Career Profiles

Eugene Ramirez ‘87

Founding Partner, Manning & Kass Ellrod, Ramirez, Trester, LLP


Eugene Ramirez ‘87

What do you do?
I represent law enforcement officials and their agencies in cases where they are accused of engaging in excessive force. I am the Practice Area Leader for the firm’s Public Entity Defense Team. I am also the Practice Area Leader for the firm’s Veteran’s Law and Military Law Team.

What excites you most about your job?
I have the best job in the world! I am privileged to represent the men and women of law enforcement who every day put their lives on the line to protect all of us from crime. I have developed very close personal relationships with my clients over the years. I have seen many promote up the ranks and some of them are now chiefs of police. I also get to go shooting often with my clients, which is a lot of fun. My experience with the military has also been very rewarding. We have been able to help veterans recover benefits to which they were entitled but denied by the VA for whatever reason. We have also advised current military members on how to start their own companies and how to adapt to a civilian world. This is just one way of thanking our service members for the sacrifices they have made for our country.

How did your experience at Whittier Law School prepare you for this job?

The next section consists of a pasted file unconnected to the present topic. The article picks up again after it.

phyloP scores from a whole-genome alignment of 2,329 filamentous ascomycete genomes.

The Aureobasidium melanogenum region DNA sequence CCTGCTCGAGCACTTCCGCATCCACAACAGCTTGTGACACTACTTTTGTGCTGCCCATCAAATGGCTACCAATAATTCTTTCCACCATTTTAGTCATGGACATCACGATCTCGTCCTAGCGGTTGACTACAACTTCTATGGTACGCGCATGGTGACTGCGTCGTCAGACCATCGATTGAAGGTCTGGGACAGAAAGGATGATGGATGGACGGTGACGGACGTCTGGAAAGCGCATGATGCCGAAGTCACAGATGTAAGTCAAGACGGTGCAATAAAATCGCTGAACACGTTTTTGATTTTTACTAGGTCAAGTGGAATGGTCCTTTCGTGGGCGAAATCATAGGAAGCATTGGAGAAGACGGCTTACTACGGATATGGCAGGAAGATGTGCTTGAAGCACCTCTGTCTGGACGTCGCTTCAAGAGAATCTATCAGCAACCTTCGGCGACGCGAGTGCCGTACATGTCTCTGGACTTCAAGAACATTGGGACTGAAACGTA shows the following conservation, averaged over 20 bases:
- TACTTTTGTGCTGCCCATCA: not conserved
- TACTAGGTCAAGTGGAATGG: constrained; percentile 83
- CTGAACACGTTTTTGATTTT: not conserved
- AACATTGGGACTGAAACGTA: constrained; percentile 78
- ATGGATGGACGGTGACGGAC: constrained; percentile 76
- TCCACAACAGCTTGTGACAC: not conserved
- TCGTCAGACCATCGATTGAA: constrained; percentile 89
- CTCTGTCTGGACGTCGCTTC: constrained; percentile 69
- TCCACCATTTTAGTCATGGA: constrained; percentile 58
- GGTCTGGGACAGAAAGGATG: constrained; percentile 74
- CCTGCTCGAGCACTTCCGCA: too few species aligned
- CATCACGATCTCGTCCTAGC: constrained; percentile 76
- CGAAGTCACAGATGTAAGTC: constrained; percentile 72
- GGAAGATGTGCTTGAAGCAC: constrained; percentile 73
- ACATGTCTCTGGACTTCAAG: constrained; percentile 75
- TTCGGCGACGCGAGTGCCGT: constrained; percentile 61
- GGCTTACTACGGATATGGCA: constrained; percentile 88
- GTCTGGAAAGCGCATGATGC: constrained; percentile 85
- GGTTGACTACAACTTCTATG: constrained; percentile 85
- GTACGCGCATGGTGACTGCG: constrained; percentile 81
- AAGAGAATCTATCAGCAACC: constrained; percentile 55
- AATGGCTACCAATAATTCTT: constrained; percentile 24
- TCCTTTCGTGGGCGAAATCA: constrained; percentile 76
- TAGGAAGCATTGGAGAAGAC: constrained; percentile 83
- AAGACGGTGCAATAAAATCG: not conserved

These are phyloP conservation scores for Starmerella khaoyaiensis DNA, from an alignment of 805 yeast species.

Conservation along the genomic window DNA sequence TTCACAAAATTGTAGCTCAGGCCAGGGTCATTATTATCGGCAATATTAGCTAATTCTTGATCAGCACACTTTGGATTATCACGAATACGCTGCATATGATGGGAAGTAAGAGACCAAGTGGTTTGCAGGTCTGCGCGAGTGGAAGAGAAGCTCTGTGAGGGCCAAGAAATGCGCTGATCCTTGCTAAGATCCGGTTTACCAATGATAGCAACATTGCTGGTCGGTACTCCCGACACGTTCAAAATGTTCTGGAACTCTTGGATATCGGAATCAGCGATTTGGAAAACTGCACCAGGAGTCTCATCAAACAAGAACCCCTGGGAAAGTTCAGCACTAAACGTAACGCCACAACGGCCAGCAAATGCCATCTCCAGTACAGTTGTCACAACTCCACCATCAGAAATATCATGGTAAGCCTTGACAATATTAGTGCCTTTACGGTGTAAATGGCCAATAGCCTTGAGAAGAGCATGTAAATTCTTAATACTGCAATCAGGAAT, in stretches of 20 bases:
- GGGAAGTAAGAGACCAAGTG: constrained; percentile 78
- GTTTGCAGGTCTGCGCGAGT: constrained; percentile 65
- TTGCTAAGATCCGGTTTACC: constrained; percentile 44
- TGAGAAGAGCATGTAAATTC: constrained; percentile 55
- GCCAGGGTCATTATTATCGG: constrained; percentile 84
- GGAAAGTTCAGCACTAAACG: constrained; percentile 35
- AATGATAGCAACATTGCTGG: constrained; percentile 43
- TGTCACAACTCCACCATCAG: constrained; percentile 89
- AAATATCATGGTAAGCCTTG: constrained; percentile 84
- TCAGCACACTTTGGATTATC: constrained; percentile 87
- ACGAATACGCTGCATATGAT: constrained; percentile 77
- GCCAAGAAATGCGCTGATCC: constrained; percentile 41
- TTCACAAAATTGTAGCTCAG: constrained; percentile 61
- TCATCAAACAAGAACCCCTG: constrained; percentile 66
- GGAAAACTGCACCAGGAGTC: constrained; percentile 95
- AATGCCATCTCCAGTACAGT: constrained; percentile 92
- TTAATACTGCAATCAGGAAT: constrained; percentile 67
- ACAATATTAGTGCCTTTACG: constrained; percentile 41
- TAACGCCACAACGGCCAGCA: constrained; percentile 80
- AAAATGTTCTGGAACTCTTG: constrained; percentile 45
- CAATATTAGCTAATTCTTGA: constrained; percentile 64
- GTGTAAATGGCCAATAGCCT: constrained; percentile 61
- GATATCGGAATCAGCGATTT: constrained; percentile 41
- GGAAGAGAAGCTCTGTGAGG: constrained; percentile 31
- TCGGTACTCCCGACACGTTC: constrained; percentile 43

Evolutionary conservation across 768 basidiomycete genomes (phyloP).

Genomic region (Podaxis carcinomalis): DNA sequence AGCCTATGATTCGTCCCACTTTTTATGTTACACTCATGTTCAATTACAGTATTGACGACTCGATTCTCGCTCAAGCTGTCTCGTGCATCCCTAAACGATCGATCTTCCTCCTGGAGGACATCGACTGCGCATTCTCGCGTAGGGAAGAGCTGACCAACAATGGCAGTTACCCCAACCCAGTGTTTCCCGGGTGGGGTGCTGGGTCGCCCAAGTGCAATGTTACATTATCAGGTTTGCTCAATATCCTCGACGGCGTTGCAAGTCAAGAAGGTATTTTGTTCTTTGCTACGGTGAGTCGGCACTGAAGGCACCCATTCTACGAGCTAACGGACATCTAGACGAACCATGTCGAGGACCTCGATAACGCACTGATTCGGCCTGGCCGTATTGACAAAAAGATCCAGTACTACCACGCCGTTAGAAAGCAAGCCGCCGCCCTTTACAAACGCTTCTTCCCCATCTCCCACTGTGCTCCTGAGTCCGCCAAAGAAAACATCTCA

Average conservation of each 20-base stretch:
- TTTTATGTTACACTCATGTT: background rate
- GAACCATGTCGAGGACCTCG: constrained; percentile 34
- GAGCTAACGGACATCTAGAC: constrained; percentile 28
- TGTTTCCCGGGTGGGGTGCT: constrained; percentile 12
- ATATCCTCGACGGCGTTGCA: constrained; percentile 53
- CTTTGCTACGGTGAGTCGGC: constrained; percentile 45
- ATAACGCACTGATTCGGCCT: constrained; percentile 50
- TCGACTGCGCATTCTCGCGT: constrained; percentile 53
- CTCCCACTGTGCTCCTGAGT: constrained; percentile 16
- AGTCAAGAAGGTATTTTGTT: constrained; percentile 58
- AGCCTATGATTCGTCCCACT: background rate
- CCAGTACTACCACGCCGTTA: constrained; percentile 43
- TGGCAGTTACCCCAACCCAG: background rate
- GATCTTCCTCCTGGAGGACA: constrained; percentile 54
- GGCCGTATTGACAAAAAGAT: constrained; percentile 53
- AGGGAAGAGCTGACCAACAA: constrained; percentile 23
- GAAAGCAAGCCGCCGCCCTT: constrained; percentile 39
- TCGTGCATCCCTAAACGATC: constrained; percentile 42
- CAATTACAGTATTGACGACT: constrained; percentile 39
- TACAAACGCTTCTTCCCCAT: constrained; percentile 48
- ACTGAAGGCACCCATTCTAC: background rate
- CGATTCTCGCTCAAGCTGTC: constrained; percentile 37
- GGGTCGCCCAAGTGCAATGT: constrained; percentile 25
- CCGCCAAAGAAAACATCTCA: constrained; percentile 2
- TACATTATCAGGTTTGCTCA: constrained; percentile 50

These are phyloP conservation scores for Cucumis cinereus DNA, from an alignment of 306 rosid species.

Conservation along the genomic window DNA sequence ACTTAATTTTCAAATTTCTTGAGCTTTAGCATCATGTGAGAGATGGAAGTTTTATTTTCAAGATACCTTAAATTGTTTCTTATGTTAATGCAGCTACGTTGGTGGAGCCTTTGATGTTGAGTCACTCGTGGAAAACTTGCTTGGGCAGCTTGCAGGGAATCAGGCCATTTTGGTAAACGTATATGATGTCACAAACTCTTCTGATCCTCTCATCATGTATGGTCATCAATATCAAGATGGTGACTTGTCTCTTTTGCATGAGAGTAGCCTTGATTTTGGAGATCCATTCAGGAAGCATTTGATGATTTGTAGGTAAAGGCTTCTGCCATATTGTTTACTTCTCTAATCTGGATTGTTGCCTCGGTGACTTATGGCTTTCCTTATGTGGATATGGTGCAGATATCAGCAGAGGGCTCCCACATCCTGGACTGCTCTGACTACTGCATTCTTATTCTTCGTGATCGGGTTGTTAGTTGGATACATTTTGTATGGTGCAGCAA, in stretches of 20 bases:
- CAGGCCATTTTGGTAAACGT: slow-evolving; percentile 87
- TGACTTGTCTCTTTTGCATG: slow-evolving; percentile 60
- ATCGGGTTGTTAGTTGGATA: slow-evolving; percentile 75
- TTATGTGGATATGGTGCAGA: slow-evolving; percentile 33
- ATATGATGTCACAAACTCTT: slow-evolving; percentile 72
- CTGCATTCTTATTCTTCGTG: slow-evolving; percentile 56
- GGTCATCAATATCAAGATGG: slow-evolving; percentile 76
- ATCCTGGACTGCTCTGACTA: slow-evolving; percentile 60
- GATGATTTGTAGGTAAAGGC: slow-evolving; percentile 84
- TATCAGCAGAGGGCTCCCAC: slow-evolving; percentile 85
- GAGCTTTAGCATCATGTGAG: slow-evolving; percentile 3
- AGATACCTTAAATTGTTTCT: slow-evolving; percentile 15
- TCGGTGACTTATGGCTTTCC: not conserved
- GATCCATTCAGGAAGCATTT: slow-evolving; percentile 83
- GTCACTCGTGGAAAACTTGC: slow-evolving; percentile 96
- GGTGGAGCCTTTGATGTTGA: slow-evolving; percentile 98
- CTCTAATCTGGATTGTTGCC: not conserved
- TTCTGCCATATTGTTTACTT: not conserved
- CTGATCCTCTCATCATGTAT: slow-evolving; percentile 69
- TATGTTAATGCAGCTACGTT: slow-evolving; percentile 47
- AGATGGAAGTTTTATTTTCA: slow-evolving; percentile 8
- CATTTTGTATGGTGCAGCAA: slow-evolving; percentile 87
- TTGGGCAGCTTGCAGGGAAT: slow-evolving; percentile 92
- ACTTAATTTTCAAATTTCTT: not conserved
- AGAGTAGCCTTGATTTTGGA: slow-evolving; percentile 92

WLS provided me the education and confidence I need to do my job. I was able to take what I learned in class and apply my learning to real world applications. My practice area involves constitutional law, civil procedure, criminal procedure, criminal law and other areas as well. I had some great professors who taught me well.

Do you have any advice for those seeking employment in your industry?
Representing law enforcement is a small field. Most Cities and Counties have their in house attorneys. There are also a few private firms in California that represent law enforcement. I started off as a Los Angeles County Deputy District Attorney which gave me the trial experience I needed to succeed. We try several cases a year so a trial background is almost a must have skill set. Several of my attorneys either worked as prosecutors before they joined my firm, or worked as a volunteer attorney for a prosecutorial agency in order to obtain jury trial experience. I always recommend attorneys to start off with a governmental agency where they can obtain jury trial experience. That is the most useful skill to have.